This introduction to the Health & Safety Guidance (HSG) 282 is an attempt to summarise the new online only advice from the Heath & Safety Executive (HSE) which was designed to supersede the old Management of Spa Pools publication from 2006.

Please note that due to some errors that occurred in the first version in January 2017 these have been corrected, so please make sure that you are using the April 2017 version (marked 04/17 on page 62). It is envisaged that a further issue will be required, as an error is to be amended in paragraph 162 (where action should be taken at 1000 cfu Legionella species per litre and not per 100/ml).

Although HSG 282 supersedes the former Management of Spa Pools book, certain items such as Guidance on the taking of water samples have been omitted, so do not throw away your old Management of Spa Pools publication yet.  Readers of this article are recommended to read HSG 282 in full, and the relevant web link is included at the end of this article.

As HSG 282 provides key information about the requirements and expectations of those people responsible for managing spa pools (including those involved in supplying the spa pool systems) it is vital for duty holders (those managing spa pools) and everyone connected to the supply of goods and services for commercial spas (typically found in leisure centres or hotels) and the domestic-type spa pools (hot tubs) used as part of a business activity.

It is important to ensure that the right type of spa or hot tub is used in the correct setting, HSG 282 should be read in conjunction with other advice on Legionnaires’ disease, covered in HSG 274 and L8, the Approved Code of Practice (ACOP) on Legionnaires’ disease, both freely available on the internet.

The importance of having competent people involved in managing the spa pool is highlighted and the use of a risk assessment, supported by an effective Pool Safety Operating Procedure (PSOP) comprising a Normal Operating Plan (NOP) and an Emergency Action Plan (EAP). The NOP sets out the way the system operates on a daily basis (including a schematic diagram of the spa / hot tub), while the EAP clearly sets out what steps to take in the event of an emergency. Advice is given that the Risk Assessment must be written where there are 5 or more employees.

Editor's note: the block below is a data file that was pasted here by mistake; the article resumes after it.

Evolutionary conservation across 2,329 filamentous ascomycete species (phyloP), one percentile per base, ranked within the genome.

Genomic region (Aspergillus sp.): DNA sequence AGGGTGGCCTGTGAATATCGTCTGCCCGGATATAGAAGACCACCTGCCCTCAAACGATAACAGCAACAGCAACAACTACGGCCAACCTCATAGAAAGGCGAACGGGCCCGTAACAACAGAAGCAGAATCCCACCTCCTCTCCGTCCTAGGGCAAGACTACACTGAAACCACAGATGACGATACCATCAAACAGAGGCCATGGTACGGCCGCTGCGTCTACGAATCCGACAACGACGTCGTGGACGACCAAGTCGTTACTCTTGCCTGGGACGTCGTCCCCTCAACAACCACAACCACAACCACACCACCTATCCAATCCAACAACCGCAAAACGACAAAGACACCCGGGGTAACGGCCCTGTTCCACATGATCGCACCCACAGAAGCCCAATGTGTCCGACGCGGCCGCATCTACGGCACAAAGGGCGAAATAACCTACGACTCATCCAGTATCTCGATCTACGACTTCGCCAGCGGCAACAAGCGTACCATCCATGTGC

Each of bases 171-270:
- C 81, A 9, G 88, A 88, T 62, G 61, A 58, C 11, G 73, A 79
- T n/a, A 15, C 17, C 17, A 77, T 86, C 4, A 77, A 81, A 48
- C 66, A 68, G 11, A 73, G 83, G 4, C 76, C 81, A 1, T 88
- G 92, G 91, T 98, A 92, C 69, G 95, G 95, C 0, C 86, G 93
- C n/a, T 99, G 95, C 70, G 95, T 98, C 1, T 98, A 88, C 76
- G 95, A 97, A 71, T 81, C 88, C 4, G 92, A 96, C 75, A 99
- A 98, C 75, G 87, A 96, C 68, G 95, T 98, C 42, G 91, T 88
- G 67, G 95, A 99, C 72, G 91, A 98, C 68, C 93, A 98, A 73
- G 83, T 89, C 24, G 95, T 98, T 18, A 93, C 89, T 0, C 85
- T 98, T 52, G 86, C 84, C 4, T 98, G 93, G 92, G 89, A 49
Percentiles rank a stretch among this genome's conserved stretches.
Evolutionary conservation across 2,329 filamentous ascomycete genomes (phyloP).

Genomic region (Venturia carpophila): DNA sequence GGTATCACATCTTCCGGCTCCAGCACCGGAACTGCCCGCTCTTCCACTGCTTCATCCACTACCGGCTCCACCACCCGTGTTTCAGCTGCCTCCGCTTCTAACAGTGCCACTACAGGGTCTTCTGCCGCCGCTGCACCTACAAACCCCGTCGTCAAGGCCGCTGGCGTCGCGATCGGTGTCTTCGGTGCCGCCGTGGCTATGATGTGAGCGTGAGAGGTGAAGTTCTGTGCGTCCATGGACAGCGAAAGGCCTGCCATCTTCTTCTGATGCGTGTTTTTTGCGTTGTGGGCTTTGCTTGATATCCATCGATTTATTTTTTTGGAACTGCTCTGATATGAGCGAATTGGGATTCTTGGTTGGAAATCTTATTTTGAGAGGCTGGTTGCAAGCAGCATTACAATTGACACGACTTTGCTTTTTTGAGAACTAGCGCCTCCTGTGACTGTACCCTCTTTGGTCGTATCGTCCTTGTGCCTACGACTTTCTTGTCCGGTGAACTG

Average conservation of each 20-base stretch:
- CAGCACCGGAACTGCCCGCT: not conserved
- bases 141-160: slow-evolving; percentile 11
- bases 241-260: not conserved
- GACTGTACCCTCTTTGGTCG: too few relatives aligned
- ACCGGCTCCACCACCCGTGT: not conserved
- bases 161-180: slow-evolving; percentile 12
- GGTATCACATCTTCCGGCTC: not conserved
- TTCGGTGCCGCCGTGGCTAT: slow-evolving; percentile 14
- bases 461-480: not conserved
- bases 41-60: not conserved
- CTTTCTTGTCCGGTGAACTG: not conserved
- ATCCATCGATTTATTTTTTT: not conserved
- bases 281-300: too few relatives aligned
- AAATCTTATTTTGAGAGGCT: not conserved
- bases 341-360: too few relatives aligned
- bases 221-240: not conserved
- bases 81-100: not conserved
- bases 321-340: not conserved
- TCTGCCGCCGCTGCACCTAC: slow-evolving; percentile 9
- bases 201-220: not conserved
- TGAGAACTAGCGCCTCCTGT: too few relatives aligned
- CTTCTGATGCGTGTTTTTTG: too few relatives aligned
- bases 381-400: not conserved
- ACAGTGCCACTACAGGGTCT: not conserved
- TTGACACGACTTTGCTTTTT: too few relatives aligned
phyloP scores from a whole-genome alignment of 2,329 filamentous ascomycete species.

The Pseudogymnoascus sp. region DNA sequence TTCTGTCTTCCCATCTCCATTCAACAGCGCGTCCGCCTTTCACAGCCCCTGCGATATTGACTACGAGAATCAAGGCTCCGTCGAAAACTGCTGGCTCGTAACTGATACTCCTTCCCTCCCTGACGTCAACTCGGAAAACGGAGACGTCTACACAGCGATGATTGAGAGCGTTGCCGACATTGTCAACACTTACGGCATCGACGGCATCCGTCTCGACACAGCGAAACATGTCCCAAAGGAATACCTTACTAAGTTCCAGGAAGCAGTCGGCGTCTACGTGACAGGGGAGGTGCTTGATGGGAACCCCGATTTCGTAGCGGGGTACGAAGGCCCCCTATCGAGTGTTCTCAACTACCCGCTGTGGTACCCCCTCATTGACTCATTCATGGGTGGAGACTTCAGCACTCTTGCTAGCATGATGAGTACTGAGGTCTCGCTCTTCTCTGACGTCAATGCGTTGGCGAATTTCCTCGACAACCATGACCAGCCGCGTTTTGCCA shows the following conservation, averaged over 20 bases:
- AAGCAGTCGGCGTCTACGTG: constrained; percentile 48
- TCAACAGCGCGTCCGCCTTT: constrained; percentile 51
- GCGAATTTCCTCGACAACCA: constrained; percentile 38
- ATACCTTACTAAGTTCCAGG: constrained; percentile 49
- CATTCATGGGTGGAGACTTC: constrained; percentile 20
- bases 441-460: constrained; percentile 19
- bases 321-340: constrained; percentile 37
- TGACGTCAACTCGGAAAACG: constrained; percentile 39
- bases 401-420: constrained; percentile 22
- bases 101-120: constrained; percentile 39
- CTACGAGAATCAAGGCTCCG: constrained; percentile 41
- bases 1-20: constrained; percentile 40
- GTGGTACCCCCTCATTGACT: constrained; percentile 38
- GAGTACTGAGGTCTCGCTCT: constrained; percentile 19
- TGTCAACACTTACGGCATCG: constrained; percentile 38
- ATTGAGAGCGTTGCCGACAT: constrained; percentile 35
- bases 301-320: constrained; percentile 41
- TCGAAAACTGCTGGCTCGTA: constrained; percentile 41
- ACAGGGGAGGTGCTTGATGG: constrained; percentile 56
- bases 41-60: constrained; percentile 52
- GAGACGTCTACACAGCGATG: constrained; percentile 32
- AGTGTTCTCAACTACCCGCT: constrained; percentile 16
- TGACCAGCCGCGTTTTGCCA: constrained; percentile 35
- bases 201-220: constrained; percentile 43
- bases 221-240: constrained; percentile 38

The careful reading of HSG 282 is required to determine which sections relate to commercial spas and which sections refer to ‘business use’ of domestic hot tubs. The ‘business use’ of hot tubs is growing in importance with the boom in holiday parks offering hot tubs as part of the package. The important element is that the hot tub is used exclusively by a single family (or group) during any single letting period.

HSG 282 makes it clear that the owners of a holiday park site do have a legal duty imposed on them, so it is these private owners of Lodges who will need to follow any guidance issued by the site owner.

The HSW Act does not apply to domestic – privately owned spas where there is no financial gain and so is outside the scope of HSG 282.

Commercial-type spa pools are typically designed for higher bather loads than business use of a hot tub, and they typically have a deck-level overflow, greater number of bathers, a separate filter and continuous chemical dosing system with automatic control, and a balance tank and plantroom.

In terms of a hot tub used for’ business activity’, it is possible that the usage will be very light, with a couple of people using the hot tub for less than an hour per day, but of course the next group of users may be a larger party who stay in the hot tub all evening (despite advice limiting the use of the hot tub to a shorter period) hence the guidance for using some form of inline sanitiser to maintain the residual levels of chlorine or bromine.

The Guidance states that the water should be replaced in a hot tub used for business activity each week, or after each group of users.

HSE specifies the importance of having at least twice daily water testing for chlorine/bromine and pH and monthly microbiological testing of water (including quarterly for Legionella).

Table 3 (on page 45 of the Guidance) gives the chemical parameters and actions required when the sps is outside the typical pH range of 7.0 to 7.6, or when the chlorine is outside the typical range of 3 – 5 mg/l for Chlorine, or 4 – 6 mg/l for Bromine.  There is also advice when the combined chlorine is >1 mg/ or when the Total Dissolved Solids (TDS) is greater than 1000 mg/l higher than the incoming fill water.

The various microbiological tests to be carried out are outlined, and Table 4 (on page 49 of the Guidance) sets out the appropriate actions to take, subject to the microbiological results found.

Readers of this article are advised to download a free copy of HSG 282 and to read the Guidance in full (and not to rely on this summary alone) via http://www.hse.gov.pubns/books/hsg282.htm

Please remember that the HSE may from time to time update the Guidance, so please make sure you regularly check their website for any newer versions.

Please also note that PWTAG has indicated an intention to produce more detailed advice for hot tubs in early in 2018.